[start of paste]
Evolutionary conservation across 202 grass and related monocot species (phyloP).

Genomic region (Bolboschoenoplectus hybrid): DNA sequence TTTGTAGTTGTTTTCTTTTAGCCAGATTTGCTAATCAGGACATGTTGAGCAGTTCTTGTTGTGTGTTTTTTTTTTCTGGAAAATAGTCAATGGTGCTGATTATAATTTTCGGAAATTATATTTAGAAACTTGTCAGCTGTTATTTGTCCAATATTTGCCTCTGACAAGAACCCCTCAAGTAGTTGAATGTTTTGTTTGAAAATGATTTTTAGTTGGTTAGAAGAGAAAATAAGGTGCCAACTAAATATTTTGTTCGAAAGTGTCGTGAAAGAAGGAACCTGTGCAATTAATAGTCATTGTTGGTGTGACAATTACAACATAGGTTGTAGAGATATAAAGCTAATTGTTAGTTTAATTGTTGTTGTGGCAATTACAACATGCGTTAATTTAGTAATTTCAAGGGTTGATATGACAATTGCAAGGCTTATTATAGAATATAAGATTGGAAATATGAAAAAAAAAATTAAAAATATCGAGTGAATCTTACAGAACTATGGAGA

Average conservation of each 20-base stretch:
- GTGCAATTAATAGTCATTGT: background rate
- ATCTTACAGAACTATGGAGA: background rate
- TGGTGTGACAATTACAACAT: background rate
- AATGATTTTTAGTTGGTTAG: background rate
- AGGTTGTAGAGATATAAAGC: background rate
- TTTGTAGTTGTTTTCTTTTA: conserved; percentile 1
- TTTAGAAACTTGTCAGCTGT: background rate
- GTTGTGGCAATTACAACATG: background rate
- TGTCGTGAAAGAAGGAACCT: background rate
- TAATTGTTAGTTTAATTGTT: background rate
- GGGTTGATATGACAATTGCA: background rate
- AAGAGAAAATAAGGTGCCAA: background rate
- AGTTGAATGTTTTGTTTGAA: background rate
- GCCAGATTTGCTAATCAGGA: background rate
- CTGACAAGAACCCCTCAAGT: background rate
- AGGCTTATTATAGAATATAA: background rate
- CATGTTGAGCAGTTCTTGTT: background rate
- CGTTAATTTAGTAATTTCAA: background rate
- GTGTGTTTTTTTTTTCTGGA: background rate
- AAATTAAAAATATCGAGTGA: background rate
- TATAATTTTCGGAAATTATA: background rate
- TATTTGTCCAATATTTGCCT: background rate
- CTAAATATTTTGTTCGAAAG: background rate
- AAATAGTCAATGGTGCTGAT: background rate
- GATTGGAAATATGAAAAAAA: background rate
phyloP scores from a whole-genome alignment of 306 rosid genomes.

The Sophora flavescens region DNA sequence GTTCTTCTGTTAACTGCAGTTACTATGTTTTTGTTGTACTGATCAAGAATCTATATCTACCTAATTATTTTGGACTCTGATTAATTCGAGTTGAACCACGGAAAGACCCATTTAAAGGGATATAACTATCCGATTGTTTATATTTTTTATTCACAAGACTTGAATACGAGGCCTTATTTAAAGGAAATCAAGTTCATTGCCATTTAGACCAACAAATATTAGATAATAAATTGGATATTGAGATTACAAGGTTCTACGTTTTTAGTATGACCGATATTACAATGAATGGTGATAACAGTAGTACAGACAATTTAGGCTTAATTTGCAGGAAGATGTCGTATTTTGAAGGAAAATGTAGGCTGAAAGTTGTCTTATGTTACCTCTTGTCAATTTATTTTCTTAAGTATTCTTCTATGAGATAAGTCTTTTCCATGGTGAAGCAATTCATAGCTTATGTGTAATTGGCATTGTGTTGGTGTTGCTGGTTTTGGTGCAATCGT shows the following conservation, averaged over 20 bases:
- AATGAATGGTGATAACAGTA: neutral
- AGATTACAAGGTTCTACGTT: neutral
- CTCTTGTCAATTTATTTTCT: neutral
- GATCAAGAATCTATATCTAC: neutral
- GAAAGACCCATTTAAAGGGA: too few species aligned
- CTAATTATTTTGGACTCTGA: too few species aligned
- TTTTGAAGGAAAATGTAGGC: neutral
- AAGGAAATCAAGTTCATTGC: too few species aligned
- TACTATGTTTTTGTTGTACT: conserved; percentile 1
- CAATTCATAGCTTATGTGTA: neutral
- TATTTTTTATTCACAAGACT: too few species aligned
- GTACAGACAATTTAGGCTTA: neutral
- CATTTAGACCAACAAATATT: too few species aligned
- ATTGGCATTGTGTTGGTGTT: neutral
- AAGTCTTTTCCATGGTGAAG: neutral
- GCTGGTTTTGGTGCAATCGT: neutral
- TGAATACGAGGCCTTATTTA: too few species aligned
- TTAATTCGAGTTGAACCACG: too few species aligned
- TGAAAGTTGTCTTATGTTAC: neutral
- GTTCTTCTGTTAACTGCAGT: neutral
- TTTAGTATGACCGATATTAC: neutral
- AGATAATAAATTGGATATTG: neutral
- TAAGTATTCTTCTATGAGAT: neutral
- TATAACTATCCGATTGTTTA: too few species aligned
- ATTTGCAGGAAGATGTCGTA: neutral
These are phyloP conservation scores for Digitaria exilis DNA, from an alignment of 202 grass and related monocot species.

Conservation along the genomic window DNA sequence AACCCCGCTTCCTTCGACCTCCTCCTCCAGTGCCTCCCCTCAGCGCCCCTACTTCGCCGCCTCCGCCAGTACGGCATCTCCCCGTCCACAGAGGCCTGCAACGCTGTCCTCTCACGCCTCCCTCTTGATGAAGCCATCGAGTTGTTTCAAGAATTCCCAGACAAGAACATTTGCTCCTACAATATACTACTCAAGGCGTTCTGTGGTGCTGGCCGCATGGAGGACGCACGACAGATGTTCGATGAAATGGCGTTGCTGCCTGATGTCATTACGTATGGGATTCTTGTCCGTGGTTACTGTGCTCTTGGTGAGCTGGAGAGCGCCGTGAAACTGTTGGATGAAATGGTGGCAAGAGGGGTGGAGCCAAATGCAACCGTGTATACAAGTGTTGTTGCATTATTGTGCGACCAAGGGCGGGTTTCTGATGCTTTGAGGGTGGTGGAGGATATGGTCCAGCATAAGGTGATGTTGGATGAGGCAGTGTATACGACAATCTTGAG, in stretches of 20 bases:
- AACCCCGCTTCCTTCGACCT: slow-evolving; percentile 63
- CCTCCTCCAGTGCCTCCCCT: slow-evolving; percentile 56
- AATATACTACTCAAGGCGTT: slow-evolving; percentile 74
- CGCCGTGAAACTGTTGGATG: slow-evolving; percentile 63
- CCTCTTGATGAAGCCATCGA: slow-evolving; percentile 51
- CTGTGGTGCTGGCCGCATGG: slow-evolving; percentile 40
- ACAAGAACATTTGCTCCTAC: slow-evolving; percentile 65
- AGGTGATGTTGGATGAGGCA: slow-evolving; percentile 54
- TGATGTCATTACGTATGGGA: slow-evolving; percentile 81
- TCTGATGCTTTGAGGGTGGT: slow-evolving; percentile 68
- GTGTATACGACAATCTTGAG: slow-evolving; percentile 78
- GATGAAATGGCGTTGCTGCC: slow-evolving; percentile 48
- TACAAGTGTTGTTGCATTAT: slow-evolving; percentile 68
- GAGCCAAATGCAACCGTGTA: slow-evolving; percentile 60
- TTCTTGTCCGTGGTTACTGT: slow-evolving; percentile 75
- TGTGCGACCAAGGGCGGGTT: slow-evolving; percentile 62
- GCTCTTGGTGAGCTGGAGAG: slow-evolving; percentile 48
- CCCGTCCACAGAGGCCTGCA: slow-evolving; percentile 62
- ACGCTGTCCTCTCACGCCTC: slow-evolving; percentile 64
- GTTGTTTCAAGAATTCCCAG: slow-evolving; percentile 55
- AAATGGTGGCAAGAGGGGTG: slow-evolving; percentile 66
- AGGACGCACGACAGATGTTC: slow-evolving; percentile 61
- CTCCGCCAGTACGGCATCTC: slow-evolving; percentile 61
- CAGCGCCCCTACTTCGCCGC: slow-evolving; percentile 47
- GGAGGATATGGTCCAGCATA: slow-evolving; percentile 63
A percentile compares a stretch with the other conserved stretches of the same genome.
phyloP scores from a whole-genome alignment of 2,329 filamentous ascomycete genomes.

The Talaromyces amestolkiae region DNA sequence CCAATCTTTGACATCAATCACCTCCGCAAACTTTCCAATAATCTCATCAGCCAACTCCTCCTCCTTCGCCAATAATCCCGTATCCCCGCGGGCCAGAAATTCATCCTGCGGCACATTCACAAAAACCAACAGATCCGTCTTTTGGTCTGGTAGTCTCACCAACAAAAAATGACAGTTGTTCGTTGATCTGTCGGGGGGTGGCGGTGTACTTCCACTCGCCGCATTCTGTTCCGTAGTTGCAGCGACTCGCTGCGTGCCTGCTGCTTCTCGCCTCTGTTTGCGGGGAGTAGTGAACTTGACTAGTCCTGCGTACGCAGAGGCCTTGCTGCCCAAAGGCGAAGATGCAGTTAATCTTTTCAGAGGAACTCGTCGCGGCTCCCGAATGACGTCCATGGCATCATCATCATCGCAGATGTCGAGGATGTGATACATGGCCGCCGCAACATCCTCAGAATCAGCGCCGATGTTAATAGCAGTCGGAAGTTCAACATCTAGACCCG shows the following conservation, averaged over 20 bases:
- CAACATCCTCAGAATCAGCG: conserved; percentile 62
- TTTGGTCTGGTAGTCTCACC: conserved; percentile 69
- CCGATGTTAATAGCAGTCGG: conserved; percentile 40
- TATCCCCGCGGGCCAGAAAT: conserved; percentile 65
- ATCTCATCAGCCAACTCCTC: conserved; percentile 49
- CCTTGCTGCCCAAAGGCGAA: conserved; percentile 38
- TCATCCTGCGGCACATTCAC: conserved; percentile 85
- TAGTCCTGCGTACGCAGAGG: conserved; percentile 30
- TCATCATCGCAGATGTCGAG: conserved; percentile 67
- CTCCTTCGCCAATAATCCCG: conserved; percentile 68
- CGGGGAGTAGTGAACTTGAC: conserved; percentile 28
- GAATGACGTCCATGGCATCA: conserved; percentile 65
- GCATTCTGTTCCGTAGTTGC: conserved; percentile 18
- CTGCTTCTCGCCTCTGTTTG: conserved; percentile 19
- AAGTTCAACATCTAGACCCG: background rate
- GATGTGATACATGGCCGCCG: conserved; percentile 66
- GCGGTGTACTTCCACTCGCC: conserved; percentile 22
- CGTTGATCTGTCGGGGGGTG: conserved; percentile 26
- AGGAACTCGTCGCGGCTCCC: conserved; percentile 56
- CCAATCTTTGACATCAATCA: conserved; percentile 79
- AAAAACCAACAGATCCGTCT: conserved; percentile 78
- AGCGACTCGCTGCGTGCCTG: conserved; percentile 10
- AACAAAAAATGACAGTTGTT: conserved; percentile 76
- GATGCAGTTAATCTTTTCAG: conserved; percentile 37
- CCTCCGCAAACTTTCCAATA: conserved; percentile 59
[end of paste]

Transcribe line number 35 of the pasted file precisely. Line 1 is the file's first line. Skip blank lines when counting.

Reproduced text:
- GAAAGACCCATTTAAAGGGA: too few species aligned